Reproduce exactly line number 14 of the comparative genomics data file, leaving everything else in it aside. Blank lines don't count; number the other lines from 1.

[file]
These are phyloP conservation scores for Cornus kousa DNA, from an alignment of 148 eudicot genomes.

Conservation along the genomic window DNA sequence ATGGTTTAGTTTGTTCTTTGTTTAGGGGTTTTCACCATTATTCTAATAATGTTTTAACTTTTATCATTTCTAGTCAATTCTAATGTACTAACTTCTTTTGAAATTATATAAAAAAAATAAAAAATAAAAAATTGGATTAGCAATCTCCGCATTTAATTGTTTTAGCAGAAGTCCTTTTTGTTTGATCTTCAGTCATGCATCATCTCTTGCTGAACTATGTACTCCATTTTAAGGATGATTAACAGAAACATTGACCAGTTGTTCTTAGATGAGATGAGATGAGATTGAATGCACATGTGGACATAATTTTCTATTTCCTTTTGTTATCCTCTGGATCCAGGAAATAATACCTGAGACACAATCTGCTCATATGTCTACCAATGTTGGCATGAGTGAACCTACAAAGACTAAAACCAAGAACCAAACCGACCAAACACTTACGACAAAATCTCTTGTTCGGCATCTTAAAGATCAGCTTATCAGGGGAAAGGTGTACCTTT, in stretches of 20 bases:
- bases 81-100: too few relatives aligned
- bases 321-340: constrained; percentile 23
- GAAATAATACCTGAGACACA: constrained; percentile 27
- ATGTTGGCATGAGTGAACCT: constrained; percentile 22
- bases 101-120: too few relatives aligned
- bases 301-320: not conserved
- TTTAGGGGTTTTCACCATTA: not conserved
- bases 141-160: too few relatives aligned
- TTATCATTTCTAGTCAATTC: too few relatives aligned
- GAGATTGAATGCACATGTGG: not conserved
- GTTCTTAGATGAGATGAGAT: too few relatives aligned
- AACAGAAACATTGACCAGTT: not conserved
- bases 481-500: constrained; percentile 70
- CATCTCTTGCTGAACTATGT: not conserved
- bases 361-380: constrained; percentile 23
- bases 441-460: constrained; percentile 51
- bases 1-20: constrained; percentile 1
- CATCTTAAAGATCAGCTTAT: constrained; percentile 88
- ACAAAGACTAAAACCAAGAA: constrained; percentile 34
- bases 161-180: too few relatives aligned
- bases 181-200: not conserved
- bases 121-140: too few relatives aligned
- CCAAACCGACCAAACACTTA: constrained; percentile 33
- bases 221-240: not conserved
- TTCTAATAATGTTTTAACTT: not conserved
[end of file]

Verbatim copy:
- AACAGAAACATTGACCAGTT: not conserved